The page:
Almost ten years ago, someone recommended I read a horror-comedy web serial called John Dies at the End, the opening paragraph of which read:
Solving the following riddle will reveal the awful secret behind the universe, assuming you do not go utterly mad in the attempt. If you already happen to know the awful secret behind the universe, feel free to skip ahead.
About a page later came this exchange:
“Dave? This is John. Your pimp says bring the heroin shipment tonight, or he’ll be forced to stick you. Meet him where we buried the Korean whore. The one without the goatee.”
That was code. It meant “Come to my place as soon as you can, it’s important.” Code, you know, in case the phone was bugged.
“John, it’s three in the—”
“Oh, and don’t forget, tomorrow is the day we kill the president.”
He was gone. That last part was code for, “Stop and pick me up some cigarettes on the way.”
Thus hooked, I devoured the contents whole. And it was a good thing too, because later that year author David Wong1 took it all down, presumably to promote its sale as a physical book. But John Dies at the End belies its origins as an internet serial. It’s not really a cohesive novel, but that’s a big part of what’s so fun and fresh about it – you never know what’s coming next, and the plot keeps twisting in stranger and stranger directions.
Memorable moments and horrific images abound throughout – the protagonist’s first experience with the supernatural drug known as Soy Sauce, the fate of Todd Brinkmeyer, the warped picture of Ronald McDonald, the scene in the toolshed, and the utter bizarreness of book’s climax are just a few that have stuck with me.
By contrast, I struggle to recall anything about the sequel, This Book is Full of Spiders, apart from that it’s structured a lot more like an actual novel. At the time Spiders came out, I liked to compare the two books to the games Portal and Portal 2 – Portal 2 is a fine game, longer and richer in depth than its predecessor, and maybe a better game on some axes. But Portal itself was so ground-breakingly original and utterly unexpected (especially in its final levels) that it will always be the more important, memorable and influential of the two.
But now that it’s been a few more years since I’ve read both, I’m inclined to take an even dimmer view of Spiders because I can’t remember a single quote or image or even a vague outline of the plot, whereas John Dies is still imprinted on my brain.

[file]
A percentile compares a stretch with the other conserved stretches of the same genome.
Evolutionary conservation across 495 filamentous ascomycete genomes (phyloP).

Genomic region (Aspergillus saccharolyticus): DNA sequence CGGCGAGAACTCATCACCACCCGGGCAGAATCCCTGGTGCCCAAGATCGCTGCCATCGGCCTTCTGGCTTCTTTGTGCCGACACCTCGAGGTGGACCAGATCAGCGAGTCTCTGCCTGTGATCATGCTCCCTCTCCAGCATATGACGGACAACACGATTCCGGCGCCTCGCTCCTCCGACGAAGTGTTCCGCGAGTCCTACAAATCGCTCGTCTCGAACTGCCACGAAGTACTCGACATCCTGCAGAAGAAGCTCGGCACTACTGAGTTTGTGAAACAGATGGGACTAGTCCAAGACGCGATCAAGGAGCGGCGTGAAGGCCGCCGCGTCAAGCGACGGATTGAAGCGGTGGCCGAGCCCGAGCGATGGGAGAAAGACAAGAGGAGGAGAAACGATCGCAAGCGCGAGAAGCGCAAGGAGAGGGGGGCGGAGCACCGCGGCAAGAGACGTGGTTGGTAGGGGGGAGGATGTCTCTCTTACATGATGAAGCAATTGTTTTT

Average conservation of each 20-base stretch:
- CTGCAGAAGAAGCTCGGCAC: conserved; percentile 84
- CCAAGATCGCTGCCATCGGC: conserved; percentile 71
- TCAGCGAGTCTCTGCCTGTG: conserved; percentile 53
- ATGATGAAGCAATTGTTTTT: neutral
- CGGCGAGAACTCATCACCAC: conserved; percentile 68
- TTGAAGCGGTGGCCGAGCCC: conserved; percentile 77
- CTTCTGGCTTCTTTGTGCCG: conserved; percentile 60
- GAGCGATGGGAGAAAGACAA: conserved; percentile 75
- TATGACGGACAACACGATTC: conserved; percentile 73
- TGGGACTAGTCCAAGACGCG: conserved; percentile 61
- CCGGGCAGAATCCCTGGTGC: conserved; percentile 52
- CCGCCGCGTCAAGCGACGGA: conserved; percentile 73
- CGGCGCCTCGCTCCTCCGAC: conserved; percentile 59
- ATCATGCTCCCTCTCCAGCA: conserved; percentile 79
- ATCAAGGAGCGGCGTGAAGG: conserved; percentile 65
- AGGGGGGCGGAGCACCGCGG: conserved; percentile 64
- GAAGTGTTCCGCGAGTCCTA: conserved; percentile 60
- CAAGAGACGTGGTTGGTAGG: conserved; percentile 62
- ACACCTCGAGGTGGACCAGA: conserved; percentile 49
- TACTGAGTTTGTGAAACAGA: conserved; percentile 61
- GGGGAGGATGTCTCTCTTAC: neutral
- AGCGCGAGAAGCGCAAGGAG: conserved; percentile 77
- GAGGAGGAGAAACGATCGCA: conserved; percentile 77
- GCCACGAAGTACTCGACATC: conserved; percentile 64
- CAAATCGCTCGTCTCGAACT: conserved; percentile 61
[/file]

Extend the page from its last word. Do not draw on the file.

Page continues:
Which brings us at last to the point of this review: the recently released third book in the series, What the Hell Did I Just Read.
What the Hell Did I Just Read is an improvement on its immediate predecessor. In stark contrast to Spiders’s fairly rote zombie narrative, which almost felt like it could have been entirely unrelated to John Dies, What the Hell takes us right back to the first book’s core horror conceit and really digs into it. It doesn’t have the explosive originality or unpredictability of the first book, but that’s sequels.
That core horror conceit is the idea is that human beings don’t perceive reality as it is, but rather in a way that’s evolutionarily useful. There could be unspeakable horrors all around us that we just don’t notice because the ability to do so has been bred out of us. When the protagonists John and Dave ingest the supernatural drug called Soy Sauce, it grants them the ability to see these unspeakable horrors, enabling them to become the world’s least competent ghostbusters.
The first book took this idea in all sorts of different directions, but in this one it’s focused around a specific threat that takes direct advantage of this weakness of human perception. It’s a smaller but deeper story, with just enough seriousness mixed into the humour.
The book’s subtitle is “A Novel of Cosmic Horror”, and there are attempts here and there to bring in those elements, but they come off for the most part as a bit half-hearted and are often undermined by the series’s trademark humour. In the few places where Wong touches directly on the mental effects of the book’s main antagonist he’s quite brief and vague, telling rather than showing.
Like Spiders, What the Hell tries to have narration both ways by having the story told in the first person by David, interspersed with bits in third person from the other two main characters' perspectives. These interludes were included sparingly in Spiders, but make up at least half of What the Hell’s length. While this does lead to some amusing recurring jokes – John’s sections are rife with macho exaggeration and outright lies, and Amy’s sections studiously avoid bad language – it’s employed often enough to get disorienting.
But these are minor quibbles in an enjoyable story and welcome return to form for the series. Recommended if you’ve read the others, otherwise grab a copy of John Dies at the End.
Real name Jason Pargin, who would later become the editor of Cracked.com. ↩︎